#GoodNews| A Panchayat Near Chennai Transforms Its Compost Yard Into A Beautiful Garden
How they went from a sharp stench to the sweet smell of flowers
Where there's a will there's a way. Naravarikuppam Town Panchayat, around 20 kilometres west of Chennai proved just that by converting a waste composting yard into an ‘agroforest.’ Waste items like abandoned and broken pickle-jars, tyres, toilet seats, washbasins, and such other are used for growing flower plants. The local officials have also been able to get rid of the stench, thanks to the planting of the Indian tulip tree (Portia tree) that can absorb bad odour around the place. The panchayat even grows vegetables and fruits in the nearly one-acre plot of land. “It used to look like a wasteland and there was a strong stench. But we decided to do something about it,” says G. Sathish, the executive officer of the panchayat.
It took the panchayat about three years to turn around the compost yard into an ‘agroforest’ as they like to call it. “We have plants growing even in abandoned shoes and plastic water bottles,” Sathish says.
According to Sathish, the compost yard used to be littered with biodegradable and non-biodegradable waste which had workers separating them and then converting the biodegradable waste into compost using various techniques like 'vermi composting’, a method to convert waste into compost by using earthworms. The residual waste that cannot be recycled is collected for processing later by the district authorities from the yard.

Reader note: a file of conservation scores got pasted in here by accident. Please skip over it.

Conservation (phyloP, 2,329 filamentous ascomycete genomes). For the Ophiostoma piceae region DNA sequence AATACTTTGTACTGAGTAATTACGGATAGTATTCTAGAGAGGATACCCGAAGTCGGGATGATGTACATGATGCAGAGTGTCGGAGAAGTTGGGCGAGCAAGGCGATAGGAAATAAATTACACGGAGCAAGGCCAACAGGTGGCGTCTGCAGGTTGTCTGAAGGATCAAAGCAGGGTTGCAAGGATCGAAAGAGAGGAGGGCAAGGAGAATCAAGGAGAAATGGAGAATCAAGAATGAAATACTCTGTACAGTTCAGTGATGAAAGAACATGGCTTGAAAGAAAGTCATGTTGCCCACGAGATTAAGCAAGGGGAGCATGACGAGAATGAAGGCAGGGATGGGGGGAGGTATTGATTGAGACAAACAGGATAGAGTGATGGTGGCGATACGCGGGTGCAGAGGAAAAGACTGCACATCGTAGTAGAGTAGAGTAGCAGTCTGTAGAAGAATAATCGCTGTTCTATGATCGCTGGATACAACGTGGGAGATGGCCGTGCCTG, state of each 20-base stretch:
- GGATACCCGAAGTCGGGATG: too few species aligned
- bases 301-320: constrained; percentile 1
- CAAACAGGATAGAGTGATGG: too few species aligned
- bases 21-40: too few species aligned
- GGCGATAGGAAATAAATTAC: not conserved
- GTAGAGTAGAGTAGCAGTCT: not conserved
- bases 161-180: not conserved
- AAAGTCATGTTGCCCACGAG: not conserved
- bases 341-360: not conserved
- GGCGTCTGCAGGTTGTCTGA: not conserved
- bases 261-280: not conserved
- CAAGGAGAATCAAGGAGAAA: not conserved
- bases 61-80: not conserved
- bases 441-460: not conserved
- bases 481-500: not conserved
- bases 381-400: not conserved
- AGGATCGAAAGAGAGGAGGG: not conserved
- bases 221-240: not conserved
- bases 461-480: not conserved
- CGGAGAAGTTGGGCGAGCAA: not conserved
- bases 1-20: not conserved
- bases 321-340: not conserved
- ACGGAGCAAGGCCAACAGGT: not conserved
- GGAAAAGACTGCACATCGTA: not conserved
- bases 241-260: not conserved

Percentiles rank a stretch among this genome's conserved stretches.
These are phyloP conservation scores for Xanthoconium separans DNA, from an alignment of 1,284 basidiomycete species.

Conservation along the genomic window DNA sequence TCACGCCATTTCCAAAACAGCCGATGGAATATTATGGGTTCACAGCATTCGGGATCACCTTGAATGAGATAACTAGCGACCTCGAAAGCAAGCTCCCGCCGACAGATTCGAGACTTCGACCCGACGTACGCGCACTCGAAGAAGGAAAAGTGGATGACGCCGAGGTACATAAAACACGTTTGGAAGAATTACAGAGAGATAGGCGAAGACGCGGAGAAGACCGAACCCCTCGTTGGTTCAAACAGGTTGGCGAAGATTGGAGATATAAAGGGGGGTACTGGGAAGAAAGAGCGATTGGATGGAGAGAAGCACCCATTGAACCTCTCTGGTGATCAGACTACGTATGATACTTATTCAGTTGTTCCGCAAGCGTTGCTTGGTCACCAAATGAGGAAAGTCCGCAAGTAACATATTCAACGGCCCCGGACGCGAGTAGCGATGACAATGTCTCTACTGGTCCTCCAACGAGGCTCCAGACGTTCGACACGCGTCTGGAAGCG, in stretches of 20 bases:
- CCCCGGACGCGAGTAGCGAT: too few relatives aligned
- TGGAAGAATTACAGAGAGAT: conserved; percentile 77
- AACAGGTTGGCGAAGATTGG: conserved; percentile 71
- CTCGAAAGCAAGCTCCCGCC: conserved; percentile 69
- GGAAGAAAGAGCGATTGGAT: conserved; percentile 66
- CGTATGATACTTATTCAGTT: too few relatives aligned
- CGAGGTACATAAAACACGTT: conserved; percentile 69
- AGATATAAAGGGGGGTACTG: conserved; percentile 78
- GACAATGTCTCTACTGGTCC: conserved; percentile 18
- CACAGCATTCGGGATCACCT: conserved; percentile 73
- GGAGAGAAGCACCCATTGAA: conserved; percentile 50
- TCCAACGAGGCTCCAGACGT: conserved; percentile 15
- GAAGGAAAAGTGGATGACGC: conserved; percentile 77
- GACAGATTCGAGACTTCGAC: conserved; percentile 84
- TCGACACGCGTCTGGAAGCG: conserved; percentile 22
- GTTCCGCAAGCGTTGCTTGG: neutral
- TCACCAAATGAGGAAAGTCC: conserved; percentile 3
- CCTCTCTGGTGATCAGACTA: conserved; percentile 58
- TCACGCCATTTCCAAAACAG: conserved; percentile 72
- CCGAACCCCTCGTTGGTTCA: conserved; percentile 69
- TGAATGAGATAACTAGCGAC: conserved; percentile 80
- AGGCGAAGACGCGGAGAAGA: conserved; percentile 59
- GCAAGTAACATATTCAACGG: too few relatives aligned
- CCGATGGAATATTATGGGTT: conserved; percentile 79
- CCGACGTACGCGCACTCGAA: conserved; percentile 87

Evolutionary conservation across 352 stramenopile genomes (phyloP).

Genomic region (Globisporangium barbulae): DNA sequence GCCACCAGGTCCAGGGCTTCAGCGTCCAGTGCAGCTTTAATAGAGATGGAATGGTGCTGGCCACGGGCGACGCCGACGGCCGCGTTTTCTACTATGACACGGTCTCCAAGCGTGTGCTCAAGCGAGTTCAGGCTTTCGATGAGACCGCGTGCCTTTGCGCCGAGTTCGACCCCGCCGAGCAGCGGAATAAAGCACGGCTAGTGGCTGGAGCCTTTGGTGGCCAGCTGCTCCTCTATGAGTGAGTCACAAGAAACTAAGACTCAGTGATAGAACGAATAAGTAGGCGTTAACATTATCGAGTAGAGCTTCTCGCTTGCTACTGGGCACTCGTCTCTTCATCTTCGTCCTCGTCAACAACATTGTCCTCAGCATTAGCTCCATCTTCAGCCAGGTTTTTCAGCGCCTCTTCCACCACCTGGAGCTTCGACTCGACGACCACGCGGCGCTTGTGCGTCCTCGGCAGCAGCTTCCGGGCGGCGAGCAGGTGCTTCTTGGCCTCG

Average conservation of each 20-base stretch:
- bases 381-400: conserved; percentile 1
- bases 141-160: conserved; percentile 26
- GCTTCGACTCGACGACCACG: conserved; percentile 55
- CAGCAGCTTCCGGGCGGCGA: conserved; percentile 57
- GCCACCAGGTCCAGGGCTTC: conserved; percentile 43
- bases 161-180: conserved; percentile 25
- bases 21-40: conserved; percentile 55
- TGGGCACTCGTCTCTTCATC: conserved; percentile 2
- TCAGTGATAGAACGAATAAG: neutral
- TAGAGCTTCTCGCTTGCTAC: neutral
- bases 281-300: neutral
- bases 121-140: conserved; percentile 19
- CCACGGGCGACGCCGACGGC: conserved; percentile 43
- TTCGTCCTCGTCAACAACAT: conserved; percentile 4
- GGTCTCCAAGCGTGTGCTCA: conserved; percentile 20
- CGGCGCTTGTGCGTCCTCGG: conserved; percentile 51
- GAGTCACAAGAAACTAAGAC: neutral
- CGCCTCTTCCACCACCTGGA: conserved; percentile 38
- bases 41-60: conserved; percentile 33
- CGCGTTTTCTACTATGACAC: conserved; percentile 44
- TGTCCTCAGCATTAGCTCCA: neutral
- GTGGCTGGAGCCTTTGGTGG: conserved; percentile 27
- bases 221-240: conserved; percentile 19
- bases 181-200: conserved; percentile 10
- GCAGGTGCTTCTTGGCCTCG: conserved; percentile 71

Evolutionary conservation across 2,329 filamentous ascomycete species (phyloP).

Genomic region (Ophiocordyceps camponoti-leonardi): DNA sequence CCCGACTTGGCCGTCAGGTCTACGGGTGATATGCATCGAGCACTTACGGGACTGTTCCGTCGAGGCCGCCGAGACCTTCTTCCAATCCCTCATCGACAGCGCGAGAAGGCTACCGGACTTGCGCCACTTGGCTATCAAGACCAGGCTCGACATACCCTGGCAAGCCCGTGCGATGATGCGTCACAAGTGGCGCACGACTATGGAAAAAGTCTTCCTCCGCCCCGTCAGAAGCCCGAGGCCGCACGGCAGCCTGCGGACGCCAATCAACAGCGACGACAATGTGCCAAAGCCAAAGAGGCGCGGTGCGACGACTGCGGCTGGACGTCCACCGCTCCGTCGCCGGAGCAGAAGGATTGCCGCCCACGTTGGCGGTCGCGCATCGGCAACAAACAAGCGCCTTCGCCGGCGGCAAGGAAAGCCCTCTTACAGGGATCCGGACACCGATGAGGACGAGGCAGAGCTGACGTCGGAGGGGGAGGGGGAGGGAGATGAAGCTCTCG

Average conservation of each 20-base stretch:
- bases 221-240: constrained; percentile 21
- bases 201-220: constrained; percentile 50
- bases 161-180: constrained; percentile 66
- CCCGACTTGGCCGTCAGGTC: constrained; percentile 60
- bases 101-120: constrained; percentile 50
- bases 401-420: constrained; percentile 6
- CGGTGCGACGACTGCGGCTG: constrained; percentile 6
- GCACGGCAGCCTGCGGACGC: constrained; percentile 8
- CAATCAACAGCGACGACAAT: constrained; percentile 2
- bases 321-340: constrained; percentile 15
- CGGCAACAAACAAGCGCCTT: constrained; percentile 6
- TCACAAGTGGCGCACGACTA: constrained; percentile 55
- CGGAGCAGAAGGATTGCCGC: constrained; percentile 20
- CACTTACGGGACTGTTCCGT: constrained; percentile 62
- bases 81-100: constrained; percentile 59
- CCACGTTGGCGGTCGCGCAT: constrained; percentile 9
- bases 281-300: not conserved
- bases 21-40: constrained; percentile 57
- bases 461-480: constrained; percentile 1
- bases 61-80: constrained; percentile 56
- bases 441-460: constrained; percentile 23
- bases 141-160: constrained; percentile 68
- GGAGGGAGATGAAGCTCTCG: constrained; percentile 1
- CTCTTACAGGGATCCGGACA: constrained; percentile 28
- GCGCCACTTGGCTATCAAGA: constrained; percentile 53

“Now people can see that everything is done in the designated spots while the other areas have been cleared and beautified,” Satish says.
Not just flowering plants, the staff of the panchayat also grows vegetables such as tomatoes, different varieties of gourds and onions. The manure obviously is generated within the yard. Thanks to a thick cover of greenery, it has started attracting birds. The yard even has a small duck pond.
The officials hope to turn the yard into a model yard for others emulate in Tamil Nadu and beyond. May it give rise to a thousand such gardens.